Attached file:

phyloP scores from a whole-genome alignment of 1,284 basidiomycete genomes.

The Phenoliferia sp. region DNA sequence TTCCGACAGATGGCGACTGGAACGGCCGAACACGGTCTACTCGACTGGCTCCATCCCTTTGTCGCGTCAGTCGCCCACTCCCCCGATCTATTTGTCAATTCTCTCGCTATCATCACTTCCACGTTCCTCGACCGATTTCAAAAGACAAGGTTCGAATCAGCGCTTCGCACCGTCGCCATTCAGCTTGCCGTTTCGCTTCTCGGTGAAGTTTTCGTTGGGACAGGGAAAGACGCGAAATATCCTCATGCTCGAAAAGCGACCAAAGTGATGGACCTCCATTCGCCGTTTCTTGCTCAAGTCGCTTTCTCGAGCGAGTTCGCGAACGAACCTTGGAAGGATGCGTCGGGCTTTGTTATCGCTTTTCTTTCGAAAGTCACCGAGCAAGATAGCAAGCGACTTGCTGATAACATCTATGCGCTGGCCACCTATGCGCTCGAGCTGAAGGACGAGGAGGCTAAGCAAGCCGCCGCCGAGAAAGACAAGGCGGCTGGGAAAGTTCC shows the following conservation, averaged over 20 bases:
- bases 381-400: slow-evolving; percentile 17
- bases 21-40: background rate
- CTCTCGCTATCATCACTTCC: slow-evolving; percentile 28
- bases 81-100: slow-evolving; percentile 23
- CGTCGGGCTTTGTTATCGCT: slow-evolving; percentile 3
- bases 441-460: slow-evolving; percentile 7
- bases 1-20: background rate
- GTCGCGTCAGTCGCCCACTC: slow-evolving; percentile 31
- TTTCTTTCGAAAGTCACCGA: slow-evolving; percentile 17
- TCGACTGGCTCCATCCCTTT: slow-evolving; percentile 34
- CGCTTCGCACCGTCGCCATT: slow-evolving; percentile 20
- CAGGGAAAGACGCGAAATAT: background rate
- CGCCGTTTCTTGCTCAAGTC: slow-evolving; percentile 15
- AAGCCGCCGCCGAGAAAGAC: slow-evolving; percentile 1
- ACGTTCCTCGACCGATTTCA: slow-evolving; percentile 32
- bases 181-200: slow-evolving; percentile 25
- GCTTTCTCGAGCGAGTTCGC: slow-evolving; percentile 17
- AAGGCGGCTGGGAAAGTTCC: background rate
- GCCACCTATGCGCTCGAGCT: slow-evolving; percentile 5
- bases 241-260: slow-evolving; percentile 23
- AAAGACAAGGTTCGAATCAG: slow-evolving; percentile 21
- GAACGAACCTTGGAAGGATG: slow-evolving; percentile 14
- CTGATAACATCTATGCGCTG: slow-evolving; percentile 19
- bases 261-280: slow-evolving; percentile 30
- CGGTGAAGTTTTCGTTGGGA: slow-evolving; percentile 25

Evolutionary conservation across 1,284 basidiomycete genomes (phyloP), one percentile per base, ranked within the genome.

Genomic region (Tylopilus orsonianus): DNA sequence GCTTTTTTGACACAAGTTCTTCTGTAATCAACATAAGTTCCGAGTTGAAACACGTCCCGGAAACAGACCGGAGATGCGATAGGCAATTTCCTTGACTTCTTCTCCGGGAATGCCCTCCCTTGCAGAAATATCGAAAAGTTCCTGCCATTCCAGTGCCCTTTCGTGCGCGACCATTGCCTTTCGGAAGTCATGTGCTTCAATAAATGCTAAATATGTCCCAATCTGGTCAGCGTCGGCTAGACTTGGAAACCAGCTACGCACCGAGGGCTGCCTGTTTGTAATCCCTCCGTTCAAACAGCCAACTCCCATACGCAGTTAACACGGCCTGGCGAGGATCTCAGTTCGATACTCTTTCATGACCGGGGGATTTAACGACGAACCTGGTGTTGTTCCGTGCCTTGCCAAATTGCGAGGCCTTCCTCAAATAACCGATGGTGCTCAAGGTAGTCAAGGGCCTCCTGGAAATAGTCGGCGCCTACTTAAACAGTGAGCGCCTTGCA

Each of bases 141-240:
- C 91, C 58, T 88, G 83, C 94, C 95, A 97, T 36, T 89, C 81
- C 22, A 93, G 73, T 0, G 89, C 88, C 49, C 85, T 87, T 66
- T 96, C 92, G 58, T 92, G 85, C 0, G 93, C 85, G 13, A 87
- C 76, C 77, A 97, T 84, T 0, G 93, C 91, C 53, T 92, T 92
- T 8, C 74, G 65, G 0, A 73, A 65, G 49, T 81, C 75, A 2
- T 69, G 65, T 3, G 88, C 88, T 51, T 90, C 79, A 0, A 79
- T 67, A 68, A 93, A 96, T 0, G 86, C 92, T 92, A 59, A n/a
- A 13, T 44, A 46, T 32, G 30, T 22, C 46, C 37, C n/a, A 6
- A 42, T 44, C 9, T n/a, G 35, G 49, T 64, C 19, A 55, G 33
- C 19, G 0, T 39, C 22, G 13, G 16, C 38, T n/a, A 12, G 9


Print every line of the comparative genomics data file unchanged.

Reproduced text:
phyloP scores from a whole-genome alignment of 1,284 basidiomycete genomes.

The Phenoliferia sp. region DNA sequence TTCCGACAGATGGCGACTGGAACGGCCGAACACGGTCTACTCGACTGGCTCCATCCCTTTGTCGCGTCAGTCGCCCACTCCCCCGATCTATTTGTCAATTCTCTCGCTATCATCACTTCCACGTTCCTCGACCGATTTCAAAAGACAAGGTTCGAATCAGCGCTTCGCACCGTCGCCATTCAGCTTGCCGTTTCGCTTCTCGGTGAAGTTTTCGTTGGGACAGGGAAAGACGCGAAATATCCTCATGCTCGAAAAGCGACCAAAGTGATGGACCTCCATTCGCCGTTTCTTGCTCAAGTCGCTTTCTCGAGCGAGTTCGCGAACGAACCTTGGAAGGATGCGTCGGGCTTTGTTATCGCTTTTCTTTCGAAAGTCACCGAGCAAGATAGCAAGCGACTTGCTGATAACATCTATGCGCTGGCCACCTATGCGCTCGAGCTGAAGGACGAGGAGGCTAAGCAAGCCGCCGCCGAGAAAGACAAGGCGGCTGGGAAAGTTCC shows the following conservation, averaged over 20 bases:
- bases 381-400: slow-evolving; percentile 17
- bases 21-40: background rate
- CTCTCGCTATCATCACTTCC: slow-evolving; percentile 28
- bases 81-100: slow-evolving; percentile 23
- CGTCGGGCTTTGTTATCGCT: slow-evolving; percentile 3
- bases 441-460: slow-evolving; percentile 7
- bases 1-20: background rate
- GTCGCGTCAGTCGCCCACTC: slow-evolving; percentile 31
- TTTCTTTCGAAAGTCACCGA: slow-evolving; percentile 17
- TCGACTGGCTCCATCCCTTT: slow-evolving; percentile 34
- CGCTTCGCACCGTCGCCATT: slow-evolving; percentile 20
- CAGGGAAAGACGCGAAATAT: background rate
- CGCCGTTTCTTGCTCAAGTC: slow-evolving; percentile 15
- AAGCCGCCGCCGAGAAAGAC: slow-evolving; percentile 1
- ACGTTCCTCGACCGATTTCA: slow-evolving; percentile 32
- bases 181-200: slow-evolving; percentile 25
- GCTTTCTCGAGCGAGTTCGC: slow-evolving; percentile 17
- AAGGCGGCTGGGAAAGTTCC: background rate
- GCCACCTATGCGCTCGAGCT: slow-evolving; percentile 5
- bases 241-260: slow-evolving; percentile 23
- AAAGACAAGGTTCGAATCAG: slow-evolving; percentile 21
- GAACGAACCTTGGAAGGATG: slow-evolving; percentile 14
- CTGATAACATCTATGCGCTG: slow-evolving; percentile 19
- bases 261-280: slow-evolving; percentile 30
- CGGTGAAGTTTTCGTTGGGA: slow-evolving; percentile 25

Evolutionary conservation across 1,284 basidiomycete genomes (phyloP), one percentile per base, ranked within the genome.

Genomic region (Tylopilus orsonianus): DNA sequence GCTTTTTTGACACAAGTTCTTCTGTAATCAACATAAGTTCCGAGTTGAAACACGTCCCGGAAACAGACCGGAGATGCGATAGGCAATTTCCTTGACTTCTTCTCCGGGAATGCCCTCCCTTGCAGAAATATCGAAAAGTTCCTGCCATTCCAGTGCCCTTTCGTGCGCGACCATTGCCTTTCGGAAGTCATGTGCTTCAATAAATGCTAAATATGTCCCAATCTGGTCAGCGTCGGCTAGACTTGGAAACCAGCTACGCACCGAGGGCTGCCTGTTTGTAATCCCTCCGTTCAAACAGCCAACTCCCATACGCAGTTAACACGGCCTGGCGAGGATCTCAGTTCGATACTCTTTCATGACCGGGGGATTTAACGACGAACCTGGTGTTGTTCCGTGCCTTGCCAAATTGCGAGGCCTTCCTCAAATAACCGATGGTGCTCAAGGTAGTCAAGGGCCTCCTGGAAATAGTCGGCGCCTACTTAAACAGTGAGCGCCTTGCA

Each of bases 141-240:
- C 91, C 58, T 88, G 83, C 94, C 95, A 97, T 36, T 89, C 81
- C 22, A 93, G 73, T 0, G 89, C 88, C 49, C 85, T 87, T 66
- T 96, C 92, G 58, T 92, G 85, C 0, G 93, C 85, G 13, A 87
- C 76, C 77, A 97, T 84, T 0, G 93, C 91, C 53, T 92, T 92
- T 8, C 74, G 65, G 0, A 73, A 65, G 49, T 81, C 75, A 2
- T 69, G 65, T 3, G 88, C 88, T 51, T 90, C 79, A 0, A 79
- T 67, A 68, A 93, A 96, T 0, G 86, C 92, T 92, A 59, A n/a
- A 13, T 44, A 46, T 32, G 30, T 22, C 46, C 37, C n/a, A 6
- A 42, T 44, C 9, T n/a, G 35, G 49, T 64, C 19, A 55, G 33
- C 19, G 0, T 39, C 22, G 13, G 16, C 38, T n/a, A 12, G 9